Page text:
Shuaichen Chang


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Selective Demonstrations for Cross-domain Text-to-SQL
Shuaichen Chang | Eric Fosler-Lussier
Findings of the Association for Computational Linguistics: EMNLP 2023

Large language models (LLMs) with in-context learning have demonstrated impressive generalization capabilities in the cross-domain text-to-SQL task, without the use of in-domain annotations. However, incorporating in-domain demonstration examples has been found to greatly enhance LLMs’ performance. In this paper, we delve into the key factors within in-domain examples that contribute to the improvement and explore whether we can harness these benefits without relying on in-domain annotations. Based on our findings, we propose a demonstration selection framework, ODIS, which utilizes both out-of-domain examples and synthetically generated in-domain examples to construct demonstrations. By retrieving demonstrations from hybrid sources, ODIS leverages the advantages of both, showcasing its effectiveness compared to baseline methods that rely on a single data source. Furthermore, ODIS outperforms state-of-the-art approaches on two cross-domain text-to-SQL datasets, with improvements of 1.1 and 11.8 points in execution accuracy, respectively.


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ExplainaBoard: An Explainable Leaderboard for NLP
Pengfei Liu | Jinlan Fu | Yang Xiao | Weizhe Yuan | Shuaichen Chang | Junqi Dai | Yixin Liu | Zihuiwen Ye | Graham Neubig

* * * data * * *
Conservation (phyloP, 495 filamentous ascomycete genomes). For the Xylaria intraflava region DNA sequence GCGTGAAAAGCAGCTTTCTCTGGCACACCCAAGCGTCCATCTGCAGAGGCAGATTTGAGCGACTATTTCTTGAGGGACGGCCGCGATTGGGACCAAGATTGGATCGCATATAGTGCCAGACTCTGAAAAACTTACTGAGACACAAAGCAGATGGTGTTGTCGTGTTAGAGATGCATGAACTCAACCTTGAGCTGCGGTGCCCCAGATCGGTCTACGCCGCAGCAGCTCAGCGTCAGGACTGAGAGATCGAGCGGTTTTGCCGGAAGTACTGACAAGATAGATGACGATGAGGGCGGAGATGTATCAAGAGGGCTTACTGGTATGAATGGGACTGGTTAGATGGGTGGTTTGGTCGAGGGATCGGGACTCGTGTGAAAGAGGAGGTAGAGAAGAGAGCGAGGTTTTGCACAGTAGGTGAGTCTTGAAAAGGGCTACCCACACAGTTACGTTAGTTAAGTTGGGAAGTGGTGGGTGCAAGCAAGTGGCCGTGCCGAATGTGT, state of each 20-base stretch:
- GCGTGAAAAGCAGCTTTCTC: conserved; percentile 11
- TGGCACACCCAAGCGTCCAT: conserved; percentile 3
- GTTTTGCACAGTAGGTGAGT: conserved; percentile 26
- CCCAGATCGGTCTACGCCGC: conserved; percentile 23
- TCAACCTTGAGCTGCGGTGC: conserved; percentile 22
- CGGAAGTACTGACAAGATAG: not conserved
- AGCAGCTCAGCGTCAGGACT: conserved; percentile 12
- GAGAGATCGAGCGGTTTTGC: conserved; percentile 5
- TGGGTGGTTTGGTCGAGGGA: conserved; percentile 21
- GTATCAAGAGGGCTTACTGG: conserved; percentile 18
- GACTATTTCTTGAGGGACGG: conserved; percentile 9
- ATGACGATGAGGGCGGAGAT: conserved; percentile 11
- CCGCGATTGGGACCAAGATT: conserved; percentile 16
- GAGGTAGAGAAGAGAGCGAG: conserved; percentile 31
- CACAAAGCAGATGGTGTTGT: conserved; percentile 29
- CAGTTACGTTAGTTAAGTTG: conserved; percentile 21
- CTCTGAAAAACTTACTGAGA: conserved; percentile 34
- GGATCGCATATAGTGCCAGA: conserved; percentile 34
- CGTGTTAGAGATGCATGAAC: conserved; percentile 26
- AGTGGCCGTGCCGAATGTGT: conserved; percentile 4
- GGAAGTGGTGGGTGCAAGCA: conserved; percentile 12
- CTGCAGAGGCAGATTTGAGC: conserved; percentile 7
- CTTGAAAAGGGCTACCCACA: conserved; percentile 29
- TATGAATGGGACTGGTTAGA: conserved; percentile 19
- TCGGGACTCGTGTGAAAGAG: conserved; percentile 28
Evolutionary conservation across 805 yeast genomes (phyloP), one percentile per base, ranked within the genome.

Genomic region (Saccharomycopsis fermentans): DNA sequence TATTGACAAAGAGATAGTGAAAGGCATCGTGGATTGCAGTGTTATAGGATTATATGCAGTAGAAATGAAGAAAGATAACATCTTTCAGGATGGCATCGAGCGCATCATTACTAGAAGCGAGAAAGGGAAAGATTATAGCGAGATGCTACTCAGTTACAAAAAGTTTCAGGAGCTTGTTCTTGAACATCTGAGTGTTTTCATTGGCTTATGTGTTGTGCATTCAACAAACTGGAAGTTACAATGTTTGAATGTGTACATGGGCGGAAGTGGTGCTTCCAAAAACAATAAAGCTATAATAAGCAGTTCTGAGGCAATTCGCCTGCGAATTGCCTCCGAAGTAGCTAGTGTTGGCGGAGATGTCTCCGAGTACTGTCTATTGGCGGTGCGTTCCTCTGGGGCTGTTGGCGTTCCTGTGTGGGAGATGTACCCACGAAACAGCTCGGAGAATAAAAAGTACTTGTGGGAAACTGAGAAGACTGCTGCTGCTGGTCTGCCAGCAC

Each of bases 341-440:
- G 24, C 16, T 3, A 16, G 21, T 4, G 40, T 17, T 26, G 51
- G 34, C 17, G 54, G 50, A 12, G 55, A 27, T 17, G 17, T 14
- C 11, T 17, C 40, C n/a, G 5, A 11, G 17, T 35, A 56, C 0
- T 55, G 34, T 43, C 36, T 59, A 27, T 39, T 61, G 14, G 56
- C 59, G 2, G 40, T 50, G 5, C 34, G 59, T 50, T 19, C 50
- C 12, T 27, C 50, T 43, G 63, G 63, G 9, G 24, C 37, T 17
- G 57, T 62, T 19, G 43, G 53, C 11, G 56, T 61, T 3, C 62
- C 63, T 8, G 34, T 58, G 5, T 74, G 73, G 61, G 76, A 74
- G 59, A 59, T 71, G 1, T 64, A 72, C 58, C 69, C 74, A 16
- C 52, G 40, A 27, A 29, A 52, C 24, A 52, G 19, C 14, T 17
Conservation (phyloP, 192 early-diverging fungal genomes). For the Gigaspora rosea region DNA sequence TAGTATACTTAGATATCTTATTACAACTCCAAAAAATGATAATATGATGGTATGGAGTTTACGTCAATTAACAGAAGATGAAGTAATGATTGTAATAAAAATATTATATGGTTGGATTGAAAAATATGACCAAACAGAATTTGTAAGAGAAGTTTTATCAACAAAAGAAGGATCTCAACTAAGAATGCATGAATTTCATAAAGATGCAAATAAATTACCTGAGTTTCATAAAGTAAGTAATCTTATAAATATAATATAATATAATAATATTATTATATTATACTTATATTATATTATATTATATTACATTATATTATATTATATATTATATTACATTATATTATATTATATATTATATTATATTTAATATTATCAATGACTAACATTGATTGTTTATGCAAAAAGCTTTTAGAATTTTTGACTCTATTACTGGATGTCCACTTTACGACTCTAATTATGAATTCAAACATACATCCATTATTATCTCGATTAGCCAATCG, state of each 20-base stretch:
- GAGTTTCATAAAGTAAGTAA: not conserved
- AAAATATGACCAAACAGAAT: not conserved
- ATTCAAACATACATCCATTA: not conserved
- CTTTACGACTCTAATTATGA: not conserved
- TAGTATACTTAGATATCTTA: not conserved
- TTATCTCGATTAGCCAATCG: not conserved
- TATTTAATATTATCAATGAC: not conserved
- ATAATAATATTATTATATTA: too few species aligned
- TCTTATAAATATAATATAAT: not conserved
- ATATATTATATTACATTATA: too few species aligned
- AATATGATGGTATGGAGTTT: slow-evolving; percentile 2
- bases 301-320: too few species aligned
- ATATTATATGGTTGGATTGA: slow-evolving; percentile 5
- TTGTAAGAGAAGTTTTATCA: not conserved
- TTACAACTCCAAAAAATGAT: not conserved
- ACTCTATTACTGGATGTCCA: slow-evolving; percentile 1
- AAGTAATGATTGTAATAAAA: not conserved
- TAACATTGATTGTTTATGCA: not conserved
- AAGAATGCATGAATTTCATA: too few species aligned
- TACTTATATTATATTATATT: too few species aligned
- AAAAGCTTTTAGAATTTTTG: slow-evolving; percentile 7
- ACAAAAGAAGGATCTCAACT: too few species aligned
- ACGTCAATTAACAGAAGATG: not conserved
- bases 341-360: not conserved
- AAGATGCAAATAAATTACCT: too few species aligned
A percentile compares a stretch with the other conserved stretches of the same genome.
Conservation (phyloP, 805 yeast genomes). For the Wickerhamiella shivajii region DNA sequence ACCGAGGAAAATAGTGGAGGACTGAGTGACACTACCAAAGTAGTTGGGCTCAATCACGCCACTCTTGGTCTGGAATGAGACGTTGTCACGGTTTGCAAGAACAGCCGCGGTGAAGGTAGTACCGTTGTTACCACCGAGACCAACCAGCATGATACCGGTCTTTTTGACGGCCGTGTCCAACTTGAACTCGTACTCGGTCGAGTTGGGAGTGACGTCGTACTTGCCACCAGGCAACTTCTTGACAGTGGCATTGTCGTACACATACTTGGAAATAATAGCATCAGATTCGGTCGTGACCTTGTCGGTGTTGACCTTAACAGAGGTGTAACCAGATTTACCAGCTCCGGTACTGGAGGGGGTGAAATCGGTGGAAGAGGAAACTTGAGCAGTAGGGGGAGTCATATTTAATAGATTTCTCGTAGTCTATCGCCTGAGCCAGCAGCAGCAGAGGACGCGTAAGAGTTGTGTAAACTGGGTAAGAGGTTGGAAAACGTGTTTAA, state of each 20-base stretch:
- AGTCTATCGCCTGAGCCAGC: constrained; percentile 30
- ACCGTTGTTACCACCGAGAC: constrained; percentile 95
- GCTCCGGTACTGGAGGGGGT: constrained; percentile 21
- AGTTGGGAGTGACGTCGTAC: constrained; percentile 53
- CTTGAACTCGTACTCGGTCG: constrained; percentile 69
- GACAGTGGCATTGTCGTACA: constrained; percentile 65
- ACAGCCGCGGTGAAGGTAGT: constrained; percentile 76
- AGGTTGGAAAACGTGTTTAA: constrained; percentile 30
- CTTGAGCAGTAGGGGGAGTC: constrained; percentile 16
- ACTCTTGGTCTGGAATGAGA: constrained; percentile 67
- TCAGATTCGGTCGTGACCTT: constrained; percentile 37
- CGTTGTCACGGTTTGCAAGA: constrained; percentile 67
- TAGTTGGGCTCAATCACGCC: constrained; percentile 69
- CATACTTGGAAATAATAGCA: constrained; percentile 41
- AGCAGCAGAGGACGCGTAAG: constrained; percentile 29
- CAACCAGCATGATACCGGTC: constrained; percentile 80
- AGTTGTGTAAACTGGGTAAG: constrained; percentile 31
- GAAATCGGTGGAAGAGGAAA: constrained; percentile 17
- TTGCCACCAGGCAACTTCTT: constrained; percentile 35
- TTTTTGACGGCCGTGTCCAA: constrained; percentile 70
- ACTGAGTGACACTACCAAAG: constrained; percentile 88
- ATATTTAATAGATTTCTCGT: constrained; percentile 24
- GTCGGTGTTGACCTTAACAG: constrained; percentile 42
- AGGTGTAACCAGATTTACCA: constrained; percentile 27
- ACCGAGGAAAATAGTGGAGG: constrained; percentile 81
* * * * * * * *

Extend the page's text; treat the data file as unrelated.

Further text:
Proceedings of the 59th Annual Meeting of the Association for Computational Linguistics and the 11th International Joint Conference on Natural Language Processing: System Demonstrations

With the rapid development of NLP research, leaderboards have emerged as one tool to track the performance of various systems on various NLP tasks. They are effective in this goal to some extent, but generally present a rather simplistic one-dimensional view of the submitted systems, communicated only through holistic accuracy numbers. In this paper, we present a new conceptualization and implementation of NLP evaluation: the ExplainaBoard, which in addition to inheriting the functionality of the standard leaderboard, also allows researchers to (i) diagnose strengths and weaknesses of a single system (e.g. what is the best-performing system bad at?) (ii) interpret relationships between multiple systems. (e.g. where does system A outperform system B? What if we combine systems A, B and C?) and (iii) examine prediction results closely (e.g. what are common errors made by multiple systems or in what contexts do particular errors occur?). So far, ExplainaBoard covers more than 400 systems, 50 datasets, 40 languages, and 12 tasks. We not only released an online platform at the website but also make our evaluation tool an API with MIT Licence at Github and PyPi that allows users to conveniently assess their models offline. We additionally release all output files from systems that we have run or collected to motivate “output-driven” research in the future.